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Snowflake Best Practices for Data Engineering

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We often end up creating a problem while working on data. So, here are few best practices for data engineering using Snowflake:

1. Transform your data incrementally:

A common mistake novice data engineers make is writing huge SQL statements that join, aggregate, and process many tables, misunderstanding that this is an efficient way to work. That’s it. In practice, the code becomes overly complex, difficult to maintain, and worse, often problematic. Instead, split the transformation pipeline into multiple steps and write the results to an intermediate table. This makes it easier to test intermediate results, simplifies code, and often produces simpler SQL code that runs faster.

2. Load data using COPY or SNOWPIPE:

Approximately 80% of data loaded into a data warehouse is ingested via regular batch processes, or increasingly as soon as the data files arrive. I’m here. Using COPY and SNOWPIPE is the fastest and cheapest way to load data. So, resist the temptation to periodically load data using other methods (such as querying external tables). In fact, this is another example of using the right tools.

3. Use multiple data models:

Local data storage is so costly that it was not possible to store multiple copies of data, each using a different data model to meet your requirements. However, when using Snowflake, store the raw data history in a structured or variant format, clean and fit the data using the third normal form or the Data Vault model, and It makes sense to store the final consumable data in the Kimball dimensional data model. Each data model has its own advantages and storing intermediate step results has significant architectural advantages. Especially important is the ability to reload and reprocess the data in the event of an error.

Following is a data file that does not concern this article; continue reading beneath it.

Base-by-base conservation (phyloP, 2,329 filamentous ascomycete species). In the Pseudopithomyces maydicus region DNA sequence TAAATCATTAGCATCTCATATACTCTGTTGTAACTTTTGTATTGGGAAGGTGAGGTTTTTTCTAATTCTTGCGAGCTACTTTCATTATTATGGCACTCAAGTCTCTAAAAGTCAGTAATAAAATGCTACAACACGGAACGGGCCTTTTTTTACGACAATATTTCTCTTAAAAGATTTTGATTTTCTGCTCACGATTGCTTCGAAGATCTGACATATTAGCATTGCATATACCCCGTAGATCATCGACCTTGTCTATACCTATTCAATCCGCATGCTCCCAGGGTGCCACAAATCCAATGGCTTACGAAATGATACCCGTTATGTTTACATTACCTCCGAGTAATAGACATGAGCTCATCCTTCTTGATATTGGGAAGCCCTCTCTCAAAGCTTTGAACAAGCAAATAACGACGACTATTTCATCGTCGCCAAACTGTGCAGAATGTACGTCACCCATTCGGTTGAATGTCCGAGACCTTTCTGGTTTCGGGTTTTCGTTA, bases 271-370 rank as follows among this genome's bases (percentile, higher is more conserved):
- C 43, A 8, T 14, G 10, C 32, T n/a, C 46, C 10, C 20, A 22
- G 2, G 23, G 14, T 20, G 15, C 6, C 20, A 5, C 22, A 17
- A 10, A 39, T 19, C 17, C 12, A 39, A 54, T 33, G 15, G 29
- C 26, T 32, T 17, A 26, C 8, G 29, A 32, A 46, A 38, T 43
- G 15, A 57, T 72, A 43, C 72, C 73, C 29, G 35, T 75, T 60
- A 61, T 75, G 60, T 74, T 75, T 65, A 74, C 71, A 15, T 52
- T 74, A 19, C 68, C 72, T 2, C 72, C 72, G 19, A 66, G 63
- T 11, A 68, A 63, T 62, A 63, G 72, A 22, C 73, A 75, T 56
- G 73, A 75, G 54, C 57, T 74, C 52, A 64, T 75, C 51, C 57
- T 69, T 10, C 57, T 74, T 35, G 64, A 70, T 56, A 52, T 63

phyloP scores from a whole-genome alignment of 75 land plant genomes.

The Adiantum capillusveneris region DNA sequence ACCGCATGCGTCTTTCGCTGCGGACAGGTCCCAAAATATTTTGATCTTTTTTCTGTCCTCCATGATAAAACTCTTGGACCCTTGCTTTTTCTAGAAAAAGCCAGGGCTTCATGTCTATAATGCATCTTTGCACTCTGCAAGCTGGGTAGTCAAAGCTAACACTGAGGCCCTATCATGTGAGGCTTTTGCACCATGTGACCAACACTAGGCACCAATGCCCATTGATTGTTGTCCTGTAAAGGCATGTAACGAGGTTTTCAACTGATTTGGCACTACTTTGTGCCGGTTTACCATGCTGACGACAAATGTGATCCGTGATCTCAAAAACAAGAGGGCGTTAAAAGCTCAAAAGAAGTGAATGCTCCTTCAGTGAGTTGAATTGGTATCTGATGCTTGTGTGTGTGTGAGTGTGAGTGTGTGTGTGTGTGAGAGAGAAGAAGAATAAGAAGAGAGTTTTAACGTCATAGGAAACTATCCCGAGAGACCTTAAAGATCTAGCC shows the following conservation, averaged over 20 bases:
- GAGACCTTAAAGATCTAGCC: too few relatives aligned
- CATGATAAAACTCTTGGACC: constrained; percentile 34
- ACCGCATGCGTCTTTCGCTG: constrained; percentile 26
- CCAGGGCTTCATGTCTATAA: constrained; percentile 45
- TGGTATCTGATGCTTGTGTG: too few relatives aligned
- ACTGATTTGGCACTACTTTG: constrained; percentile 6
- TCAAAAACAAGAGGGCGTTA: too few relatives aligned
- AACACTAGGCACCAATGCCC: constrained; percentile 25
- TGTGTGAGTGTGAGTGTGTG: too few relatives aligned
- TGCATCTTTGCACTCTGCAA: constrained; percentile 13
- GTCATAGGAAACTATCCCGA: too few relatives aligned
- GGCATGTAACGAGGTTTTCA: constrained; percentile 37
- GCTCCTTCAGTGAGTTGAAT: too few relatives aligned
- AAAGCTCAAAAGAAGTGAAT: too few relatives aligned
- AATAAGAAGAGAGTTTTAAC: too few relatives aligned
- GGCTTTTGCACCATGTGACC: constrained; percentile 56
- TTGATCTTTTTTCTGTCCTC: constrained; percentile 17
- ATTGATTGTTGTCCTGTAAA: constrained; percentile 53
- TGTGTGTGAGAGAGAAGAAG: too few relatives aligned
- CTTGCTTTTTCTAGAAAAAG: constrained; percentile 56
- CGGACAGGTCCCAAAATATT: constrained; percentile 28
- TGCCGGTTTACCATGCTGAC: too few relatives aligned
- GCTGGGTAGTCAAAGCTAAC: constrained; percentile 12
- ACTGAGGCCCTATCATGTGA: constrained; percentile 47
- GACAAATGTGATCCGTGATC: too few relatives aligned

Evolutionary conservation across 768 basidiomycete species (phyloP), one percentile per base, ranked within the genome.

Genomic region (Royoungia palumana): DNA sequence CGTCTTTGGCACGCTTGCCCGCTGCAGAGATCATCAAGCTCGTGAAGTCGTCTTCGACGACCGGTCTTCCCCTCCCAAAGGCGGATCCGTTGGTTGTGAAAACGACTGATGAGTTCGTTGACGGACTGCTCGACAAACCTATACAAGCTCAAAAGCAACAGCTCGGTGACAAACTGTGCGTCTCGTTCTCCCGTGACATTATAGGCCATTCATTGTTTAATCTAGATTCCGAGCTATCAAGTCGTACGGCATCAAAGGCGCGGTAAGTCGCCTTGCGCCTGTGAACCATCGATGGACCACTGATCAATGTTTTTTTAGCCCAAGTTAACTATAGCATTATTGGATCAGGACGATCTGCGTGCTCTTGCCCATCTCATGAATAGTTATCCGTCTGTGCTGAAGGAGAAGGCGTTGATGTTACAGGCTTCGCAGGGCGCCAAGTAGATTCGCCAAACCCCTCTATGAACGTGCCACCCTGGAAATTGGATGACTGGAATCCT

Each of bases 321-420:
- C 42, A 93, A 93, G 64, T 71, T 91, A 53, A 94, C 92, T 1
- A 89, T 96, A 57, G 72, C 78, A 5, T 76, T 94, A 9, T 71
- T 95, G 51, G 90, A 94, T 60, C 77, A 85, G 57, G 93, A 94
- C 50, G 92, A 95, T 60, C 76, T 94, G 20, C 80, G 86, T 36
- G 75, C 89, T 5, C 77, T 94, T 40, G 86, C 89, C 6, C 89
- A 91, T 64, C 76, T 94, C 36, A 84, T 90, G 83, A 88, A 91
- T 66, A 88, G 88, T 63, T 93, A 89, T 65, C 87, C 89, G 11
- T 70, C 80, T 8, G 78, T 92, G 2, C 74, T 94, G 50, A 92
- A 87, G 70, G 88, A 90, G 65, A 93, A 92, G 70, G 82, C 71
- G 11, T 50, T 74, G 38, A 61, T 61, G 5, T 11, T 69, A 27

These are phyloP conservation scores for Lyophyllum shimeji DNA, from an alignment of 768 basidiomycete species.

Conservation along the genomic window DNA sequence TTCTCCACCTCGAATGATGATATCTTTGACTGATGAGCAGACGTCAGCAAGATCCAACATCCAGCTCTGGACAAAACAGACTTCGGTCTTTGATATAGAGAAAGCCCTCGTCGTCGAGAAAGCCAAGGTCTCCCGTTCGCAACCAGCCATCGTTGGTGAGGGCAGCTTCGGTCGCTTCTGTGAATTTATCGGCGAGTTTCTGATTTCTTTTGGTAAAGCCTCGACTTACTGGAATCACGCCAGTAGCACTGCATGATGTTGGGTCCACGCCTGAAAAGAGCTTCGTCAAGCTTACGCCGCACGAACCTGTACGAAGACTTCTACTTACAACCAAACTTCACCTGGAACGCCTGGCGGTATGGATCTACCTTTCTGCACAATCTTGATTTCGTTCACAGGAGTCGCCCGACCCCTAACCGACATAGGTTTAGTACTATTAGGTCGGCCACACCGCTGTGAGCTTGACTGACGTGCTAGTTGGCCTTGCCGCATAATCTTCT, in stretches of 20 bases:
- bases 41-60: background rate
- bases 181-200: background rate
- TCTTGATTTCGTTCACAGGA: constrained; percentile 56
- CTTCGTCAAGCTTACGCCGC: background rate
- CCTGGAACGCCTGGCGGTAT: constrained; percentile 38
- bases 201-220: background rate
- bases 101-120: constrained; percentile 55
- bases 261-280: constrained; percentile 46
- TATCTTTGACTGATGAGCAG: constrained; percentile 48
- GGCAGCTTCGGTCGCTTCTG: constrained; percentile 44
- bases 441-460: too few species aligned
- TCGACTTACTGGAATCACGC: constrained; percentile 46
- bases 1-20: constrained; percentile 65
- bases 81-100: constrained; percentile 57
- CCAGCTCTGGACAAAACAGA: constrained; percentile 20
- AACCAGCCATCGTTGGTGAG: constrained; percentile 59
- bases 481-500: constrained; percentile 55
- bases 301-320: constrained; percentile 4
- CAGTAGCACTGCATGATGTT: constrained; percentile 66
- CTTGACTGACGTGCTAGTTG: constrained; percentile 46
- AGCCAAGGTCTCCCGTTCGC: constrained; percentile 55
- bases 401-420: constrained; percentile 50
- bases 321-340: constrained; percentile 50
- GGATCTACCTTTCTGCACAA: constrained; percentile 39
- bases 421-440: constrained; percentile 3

4. Choose a required Virtual Warehouse size:

Another tip from the Top 3 Snowflake Performance Tuning Tactics, don’t assume an X6-LARGE virtual warehouse will load massive data files any faster than an X-SMALL. Each physical file is loaded sequentially, and it therefore pays to follow the Snowflake File Sizing Recommendations and either split multi-gigabyte files into chunks of 100–250Mb or load multiple concurrent data files in parallel.

5. Keep raw data history:

Unless the data comes from a raw data lake, it makes sense to keep raw data history. This should ideally be stored in a VARIANT data type to benefit from automatic schema evolution. This means that data can be truncated and reprocessed if errors are found in the transformation pipeline, providing data scientists with a great source of raw data. If you don’t have a need for machine learning yet, you’ll almost certainly need it in the next few years, if not now.

6. Do not use JDBC or ODBC for normal large data loads:

Another recommendation for suitable tools. JDBC or ODBC interfaces may be suitable for loading several megabytes of data, but these interfaces cannot handle the massive throughput of COPY and SNOWPIPE. Use it, but don’t use it for normal large data loads.

7. Avoid scanning files:

When collecting data using the COPY command, use partitioned staging data files as described in Step 1 of Snowflake Top 3 Performance Optimization Tactics. This reduces the effort of scanning large numbers of data files in cloud storage.

8. Use the Tool according to requirement: